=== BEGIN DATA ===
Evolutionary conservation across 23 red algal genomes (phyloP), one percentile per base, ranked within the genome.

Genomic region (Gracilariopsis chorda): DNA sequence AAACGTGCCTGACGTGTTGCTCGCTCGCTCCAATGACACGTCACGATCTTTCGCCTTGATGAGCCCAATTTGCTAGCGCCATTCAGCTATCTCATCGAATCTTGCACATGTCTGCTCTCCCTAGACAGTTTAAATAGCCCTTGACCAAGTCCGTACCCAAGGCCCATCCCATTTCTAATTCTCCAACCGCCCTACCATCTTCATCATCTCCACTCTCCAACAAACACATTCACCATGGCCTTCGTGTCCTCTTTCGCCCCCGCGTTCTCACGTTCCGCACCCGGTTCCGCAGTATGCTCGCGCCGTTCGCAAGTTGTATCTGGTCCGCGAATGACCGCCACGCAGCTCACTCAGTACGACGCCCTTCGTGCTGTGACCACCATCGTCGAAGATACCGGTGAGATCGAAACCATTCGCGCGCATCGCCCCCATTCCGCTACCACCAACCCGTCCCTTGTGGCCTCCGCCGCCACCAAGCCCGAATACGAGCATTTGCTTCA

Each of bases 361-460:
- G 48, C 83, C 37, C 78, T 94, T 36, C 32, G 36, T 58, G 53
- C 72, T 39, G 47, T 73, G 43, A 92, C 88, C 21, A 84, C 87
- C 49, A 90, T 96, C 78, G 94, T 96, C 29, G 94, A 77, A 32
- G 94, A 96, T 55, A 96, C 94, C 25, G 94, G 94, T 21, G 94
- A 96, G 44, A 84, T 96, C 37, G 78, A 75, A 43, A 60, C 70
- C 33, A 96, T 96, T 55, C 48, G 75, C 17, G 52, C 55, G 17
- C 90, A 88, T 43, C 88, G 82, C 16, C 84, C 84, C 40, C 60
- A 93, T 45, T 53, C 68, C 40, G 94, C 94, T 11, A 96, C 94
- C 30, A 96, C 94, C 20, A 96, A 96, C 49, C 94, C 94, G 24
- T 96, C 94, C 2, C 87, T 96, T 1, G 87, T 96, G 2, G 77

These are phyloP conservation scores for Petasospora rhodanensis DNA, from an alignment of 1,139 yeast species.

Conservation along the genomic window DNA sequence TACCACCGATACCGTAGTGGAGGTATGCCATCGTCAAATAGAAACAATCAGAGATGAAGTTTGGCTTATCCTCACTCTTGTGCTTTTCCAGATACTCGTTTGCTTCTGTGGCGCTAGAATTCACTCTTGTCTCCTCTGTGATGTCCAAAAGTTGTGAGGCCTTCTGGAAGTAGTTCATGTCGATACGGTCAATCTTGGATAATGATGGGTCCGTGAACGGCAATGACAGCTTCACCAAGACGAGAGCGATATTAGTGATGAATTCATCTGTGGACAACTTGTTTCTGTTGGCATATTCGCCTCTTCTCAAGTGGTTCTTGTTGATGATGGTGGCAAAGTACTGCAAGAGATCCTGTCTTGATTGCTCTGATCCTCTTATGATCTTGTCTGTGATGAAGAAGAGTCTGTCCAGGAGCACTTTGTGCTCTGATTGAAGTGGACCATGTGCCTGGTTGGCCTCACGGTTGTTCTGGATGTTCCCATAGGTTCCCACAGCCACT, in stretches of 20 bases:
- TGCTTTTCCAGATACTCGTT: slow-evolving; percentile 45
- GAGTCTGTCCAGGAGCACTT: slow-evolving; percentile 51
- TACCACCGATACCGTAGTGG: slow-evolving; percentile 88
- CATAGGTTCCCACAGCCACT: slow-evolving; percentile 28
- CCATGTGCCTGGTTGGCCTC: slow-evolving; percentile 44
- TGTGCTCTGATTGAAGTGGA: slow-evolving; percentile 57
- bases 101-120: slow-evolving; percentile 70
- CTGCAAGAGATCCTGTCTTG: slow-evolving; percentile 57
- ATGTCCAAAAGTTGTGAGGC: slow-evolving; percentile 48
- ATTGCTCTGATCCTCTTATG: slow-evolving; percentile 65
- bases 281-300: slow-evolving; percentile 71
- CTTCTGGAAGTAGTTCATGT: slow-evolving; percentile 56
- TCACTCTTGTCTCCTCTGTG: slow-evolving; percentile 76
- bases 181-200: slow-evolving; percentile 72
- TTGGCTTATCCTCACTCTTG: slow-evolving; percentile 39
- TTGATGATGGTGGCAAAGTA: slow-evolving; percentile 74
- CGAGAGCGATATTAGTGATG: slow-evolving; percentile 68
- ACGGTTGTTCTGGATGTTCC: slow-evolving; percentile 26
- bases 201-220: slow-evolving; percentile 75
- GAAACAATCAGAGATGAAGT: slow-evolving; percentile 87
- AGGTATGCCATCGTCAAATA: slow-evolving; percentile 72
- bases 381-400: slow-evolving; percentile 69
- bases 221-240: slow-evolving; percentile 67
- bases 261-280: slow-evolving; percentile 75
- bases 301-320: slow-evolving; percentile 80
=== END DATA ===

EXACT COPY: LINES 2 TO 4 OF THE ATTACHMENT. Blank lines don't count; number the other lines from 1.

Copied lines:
Genomic region (Gracilariopsis chorda): DNA sequence AAACGTGCCTGACGTGTTGCTCGCTCGCTCCAATGACACGTCACGATCTTTCGCCTTGATGAGCCCAATTTGCTAGCGCCATTCAGCTATCTCATCGAATCTTGCACATGTCTGCTCTCCCTAGACAGTTTAAATAGCCCTTGACCAAGTCCGTACCCAAGGCCCATCCCATTTCTAATTCTCCAACCGCCCTACCATCTTCATCATCTCCACTCTCCAACAAACACATTCACCATGGCCTTCGTGTCCTCTTTCGCCCCCGCGTTCTCACGTTCCGCACCCGGTTCCGCAGTATGCTCGCGCCGTTCGCAAGTTGTATCTGGTCCGCGAATGACCGCCACGCAGCTCACTCAGTACGACGCCCTTCGTGCTGTGACCACCATCGTCGAAGATACCGGTGAGATCGAAACCATTCGCGCGCATCGCCCCCATTCCGCTACCACCAACCCGTCCCTTGTGGCCTCCGCCGCCACCAAGCCCGAATACGAGCATTTGCTTCA

Each of bases 361-460:
- G 48, C 83, C 37, C 78, T 94, T 36, C 32, G 36, T 58, G 53